Hello. I have been debugging a curious issue with an application consuming a large amount of memory when writing or reading a large file.
The program below will write out about 1.5GB of data,
The TaskManager will show the memory usage slowly creeping up, but the process associated to the program does not appear to use the memory directly,
Instead, the memory is consumed by a memory-mapped file tied to the data file. (I used Microsoft's RamMap to find it.)
DO 20 I=1,100000000
end program Console2
In the real program, the files are much larger and thus consume even more memory. This causes the program to crash with insufficient memory most but not all of the time.
It also affects both Win32 and x64, though I am predominantly using the latter.
Thanks for any suggestions or help you can provide.
That seems to improve things. With that option, the test program used only about 500MB of memory, rather than 1.5GB.
I then doubled the file size to 3GB and the /assume:buffered_io option kept the memory size to the same limit of around 500MB.
(Previously doubling the file size doubled the amount of memory consumed.)
Also, without the option, all of the file details listed in RamMap are marked as 'Active'.
With the option set, most of the file details are listed as 'Standby,' with a few marked as Modified, so the 500GB is probably just used because it is available.
I will try it with the original program and data file sizes.
You might also wan to experiment using STREAM writes. DIRECT may infer you may also intent to (immediately) re-read the file.
On an x32 environment 500MB may be too much to deal with.
Matt, I am glad that it improved things for you. However, I have read the Fortran documentation more carefully, and I don't understand why adding /assume:buffered_io made a difference. In your code, you open the file with ACCESS='DIRECT' . From the documentation:
If a file is opened for direct access, I/O buffering is ignored.
I was previously unaware of the /assume:buffered_io option, but I had tried various combinations of BUFFERED, BLOCKSIZE,and BUFFERCOUNT. They did not seem to affect the real program.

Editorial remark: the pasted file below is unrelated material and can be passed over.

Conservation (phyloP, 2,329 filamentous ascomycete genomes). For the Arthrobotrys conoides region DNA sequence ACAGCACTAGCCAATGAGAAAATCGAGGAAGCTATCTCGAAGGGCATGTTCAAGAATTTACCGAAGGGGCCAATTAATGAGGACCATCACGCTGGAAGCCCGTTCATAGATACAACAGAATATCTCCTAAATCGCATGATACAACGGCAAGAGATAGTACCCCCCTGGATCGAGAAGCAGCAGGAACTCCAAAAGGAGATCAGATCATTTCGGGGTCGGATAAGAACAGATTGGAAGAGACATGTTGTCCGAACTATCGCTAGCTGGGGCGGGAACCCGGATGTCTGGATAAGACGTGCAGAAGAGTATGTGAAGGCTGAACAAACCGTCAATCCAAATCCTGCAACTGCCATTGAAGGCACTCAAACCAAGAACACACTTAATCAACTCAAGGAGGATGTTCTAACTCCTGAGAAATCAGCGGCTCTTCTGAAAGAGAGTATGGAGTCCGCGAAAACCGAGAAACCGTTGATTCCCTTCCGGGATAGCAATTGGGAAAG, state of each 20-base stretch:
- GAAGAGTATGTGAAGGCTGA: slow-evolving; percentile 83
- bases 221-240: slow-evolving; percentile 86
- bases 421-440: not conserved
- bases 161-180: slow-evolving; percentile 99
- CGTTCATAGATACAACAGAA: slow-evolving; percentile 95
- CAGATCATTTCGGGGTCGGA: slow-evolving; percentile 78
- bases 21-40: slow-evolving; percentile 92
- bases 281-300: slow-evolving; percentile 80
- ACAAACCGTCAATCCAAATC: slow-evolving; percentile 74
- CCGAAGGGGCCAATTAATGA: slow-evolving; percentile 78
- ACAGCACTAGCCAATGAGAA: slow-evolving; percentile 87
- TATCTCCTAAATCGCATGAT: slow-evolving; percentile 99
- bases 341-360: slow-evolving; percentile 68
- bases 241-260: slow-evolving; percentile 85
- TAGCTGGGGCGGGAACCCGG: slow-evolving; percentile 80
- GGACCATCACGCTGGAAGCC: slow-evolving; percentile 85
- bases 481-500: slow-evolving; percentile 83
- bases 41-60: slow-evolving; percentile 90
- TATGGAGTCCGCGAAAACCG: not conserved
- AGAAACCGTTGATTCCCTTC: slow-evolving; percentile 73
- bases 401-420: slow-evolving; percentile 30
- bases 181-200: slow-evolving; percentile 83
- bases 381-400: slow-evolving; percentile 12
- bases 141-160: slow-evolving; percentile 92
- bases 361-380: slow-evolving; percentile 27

In the real program, as with the test program, without the assume option, all of the details in the memory-mapped file are marked as 'ACTIVE'. With the option, some are marked ACTIVE, some are marked MODIFIED, and some are marked as STANDBY as expected.
Also, with the real program and the assume option, it will use whatever memory is available all this machine (8GB) in x64, but I am able run many, many additional programs during the run without crashing, again as expected.
I will also take a look at the 'STREAM' option as I was unaware of it. The data files are however re-read, several times, and sometimes immediately.
>>The data files are however re-read, several times, and sometimes immediately
If they are re-read sequentially, then you do not need DIRECT...
... but if they are re-read randomly, then you need DIRECT. In which case memory mapped files may be useful provided that the file can be partitioned/partially mapped based on available resources .OR. specific tuning parameters.
Stream access lets you do random access too. With unformatted stream you can reposition to any arbitrary file storage unit (byte) in the file. With formatted stream you can reposition to any position that you previously remembered.
Yes, the memory appears to be used by Windows. But the example program doesn't memory-map the data file -- it just writes a lot of data to an old standard, Fortran data file.
Yet, depending on the number bytes written, the program/data file can consume all available memory and won't give any back until the program terminates!
The /assume:buffered_io makes huge difference for my both my test and real program, so I don't think it's just a Windows issue.
BTW, I am using Windows 7 and Intel Composer 2013.
These links may be a good place to start digging:
(follow instructions to decrease or turn off)
If you are lucky, you can find the tuning parameter that sets the size.
Please report back your solution.
Thanks Jim. I'll try to take a look. The solution that seems to work though is /assume:buffered_io.
According to the docs, it shouldn't. But it makes a major difference.